Saturday, May 22, 2010

Use online Conservation atlas to plan Missouri "staycation"

By Joe Jerek
Missouri Department of Conservation

Looking for ways to save time and money on outdoor-adventure vacations this summer? Let the Missouri Department of Conservation (MDC) help you discover nature through a “staycation” in Missouri. Birdwatcher, geocacher, hunter, angler, camper, paddler, backpacker, day hiker, cyclist, horseback rider, or nature photographer -- MDC has something for just about every outdoor enthusiast.

With more than 900 conservation areas (CAs), lake and river accesses and natural areas throughout Missouri, plus 18 nature and visitor centers and more than 80 shooting ranges, the trick is finding the right place.

To help you navigate this dizzying array of opportunities, MDC provides a searchable online Conservation Atlas database at www.Missouri Conservation.org. Just click on “Conservation Areas” under “Quick Links” on the homepage. You can even do a “Detailed Search” for conservation areas by available activities from horseback riding to canoeing or goggle-eye fishing.

You can also filter search results by disabled-accessible offerings, designated trails or shooting ranges.

A search for “boat-in camping along the Missouri River” turns up 17 alternatives, from Atchison County to St. Louis County. Searching for areas where you can bicycle reveals 49 options, from Bollinger County to Buchanan County.

To minimize travel time and expenses, you can narrow such searches to a particular region or county. Regional searches enable “staycationers” to put together vacation itineraries that let them sleep in their own beds every night.

You also can choose to focus your search on available facilities and services, including visitor centers, picnic areas, pavilions, wildlife viewing blinds, boat rentals or primitive campsites. You might choose to spend your vacation visiting all 18 MDC nature and visitor centers around the state.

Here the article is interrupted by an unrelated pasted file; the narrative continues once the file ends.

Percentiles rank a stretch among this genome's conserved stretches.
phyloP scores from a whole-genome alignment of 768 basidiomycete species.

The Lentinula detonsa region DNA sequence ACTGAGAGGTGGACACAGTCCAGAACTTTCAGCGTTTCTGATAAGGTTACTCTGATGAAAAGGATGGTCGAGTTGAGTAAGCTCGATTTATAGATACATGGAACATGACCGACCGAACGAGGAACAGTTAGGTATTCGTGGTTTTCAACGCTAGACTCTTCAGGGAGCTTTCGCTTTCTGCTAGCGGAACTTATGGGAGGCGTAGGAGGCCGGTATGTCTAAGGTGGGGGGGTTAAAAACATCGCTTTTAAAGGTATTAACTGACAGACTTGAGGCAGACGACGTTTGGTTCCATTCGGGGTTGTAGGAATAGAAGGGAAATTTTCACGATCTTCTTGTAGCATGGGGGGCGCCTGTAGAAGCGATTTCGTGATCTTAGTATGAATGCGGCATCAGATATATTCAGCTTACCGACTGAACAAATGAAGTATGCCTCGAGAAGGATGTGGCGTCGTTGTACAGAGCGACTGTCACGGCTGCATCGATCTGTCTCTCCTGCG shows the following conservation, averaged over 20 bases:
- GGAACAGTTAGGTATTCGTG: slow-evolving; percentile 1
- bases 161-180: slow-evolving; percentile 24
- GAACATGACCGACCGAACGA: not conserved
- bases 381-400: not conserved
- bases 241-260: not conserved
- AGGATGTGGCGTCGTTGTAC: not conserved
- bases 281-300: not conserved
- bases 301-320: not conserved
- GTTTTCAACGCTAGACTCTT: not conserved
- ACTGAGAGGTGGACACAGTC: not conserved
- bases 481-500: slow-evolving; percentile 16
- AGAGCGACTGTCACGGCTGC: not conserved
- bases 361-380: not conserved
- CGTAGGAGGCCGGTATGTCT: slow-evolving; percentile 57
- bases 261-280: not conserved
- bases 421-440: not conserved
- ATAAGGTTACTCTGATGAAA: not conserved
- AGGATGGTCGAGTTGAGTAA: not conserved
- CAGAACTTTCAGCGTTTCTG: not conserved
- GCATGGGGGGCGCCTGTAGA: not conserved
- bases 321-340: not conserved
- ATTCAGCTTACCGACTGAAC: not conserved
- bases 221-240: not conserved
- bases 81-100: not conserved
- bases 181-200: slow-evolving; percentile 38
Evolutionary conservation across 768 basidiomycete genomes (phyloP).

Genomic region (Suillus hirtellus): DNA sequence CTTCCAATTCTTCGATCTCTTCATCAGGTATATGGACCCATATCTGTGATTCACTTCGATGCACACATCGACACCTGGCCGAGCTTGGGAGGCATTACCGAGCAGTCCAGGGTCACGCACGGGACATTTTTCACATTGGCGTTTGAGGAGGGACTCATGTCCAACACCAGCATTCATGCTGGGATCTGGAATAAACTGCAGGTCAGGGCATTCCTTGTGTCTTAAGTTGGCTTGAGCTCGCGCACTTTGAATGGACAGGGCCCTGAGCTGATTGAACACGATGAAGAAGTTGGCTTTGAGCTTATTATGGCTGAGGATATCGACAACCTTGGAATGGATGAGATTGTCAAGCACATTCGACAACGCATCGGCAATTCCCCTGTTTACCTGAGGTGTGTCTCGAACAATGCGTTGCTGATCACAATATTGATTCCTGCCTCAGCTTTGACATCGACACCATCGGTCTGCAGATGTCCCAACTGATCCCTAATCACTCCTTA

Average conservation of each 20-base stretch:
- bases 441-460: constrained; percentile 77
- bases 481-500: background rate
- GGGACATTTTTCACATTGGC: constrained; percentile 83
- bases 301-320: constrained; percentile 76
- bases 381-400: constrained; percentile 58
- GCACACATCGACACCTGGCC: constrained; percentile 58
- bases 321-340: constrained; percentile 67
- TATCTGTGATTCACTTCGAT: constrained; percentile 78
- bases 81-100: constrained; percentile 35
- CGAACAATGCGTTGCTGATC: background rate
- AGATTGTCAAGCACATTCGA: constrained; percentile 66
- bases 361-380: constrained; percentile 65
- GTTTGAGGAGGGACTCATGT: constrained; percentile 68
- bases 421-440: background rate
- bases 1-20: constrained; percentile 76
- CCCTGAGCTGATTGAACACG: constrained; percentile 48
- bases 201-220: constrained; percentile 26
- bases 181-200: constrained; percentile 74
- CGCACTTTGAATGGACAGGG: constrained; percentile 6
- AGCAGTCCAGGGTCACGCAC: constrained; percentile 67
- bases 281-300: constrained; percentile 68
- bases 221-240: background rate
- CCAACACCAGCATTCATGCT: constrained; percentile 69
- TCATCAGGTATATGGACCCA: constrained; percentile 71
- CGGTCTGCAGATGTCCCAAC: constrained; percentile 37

Or you might want to focus your search on natural features, such as lakes, ponds, glades, forests, springs or streams. An imaginary itinerary might focus on “walk-in camping” on areas with “springs” in the “Ozark Region.” This search combination turns up five areas: Carter Creek CA in Carter County, Fourche Creek CA in Ripley County, Indian Trail CA in Dent County, and Rocky Creek and Sunklands CAs in Shannon County.

Replace “springs” with “designated natural areas,” and the Conservation Atlas directs you to Angeline or Rocky Creek CA in Shannon County, Little Black, Mudpuppy or Sand Pond CA in Ripley County or – once again – to Indian Trail or Sunklands CAs.

Change the search combination to “hiking,” “springs” and “designated trails” gets you 25 choices scattered throughout the St. Louis, Kansas City, Southwest, Ozark and Central Missouri regions.

Boaters and anglers can choose from hundreds of fishing accesses on major lakes and rivers, plus small community lakes. A search for fishing lakes and ponds in the 12-county Kansas City region finds 72 such areas.

With the online Conservation Atlas, you can plan an exciting summer “staycation” tailor-made for your interests and budget. You might even find yourself taking mini-staycations throughout the year.

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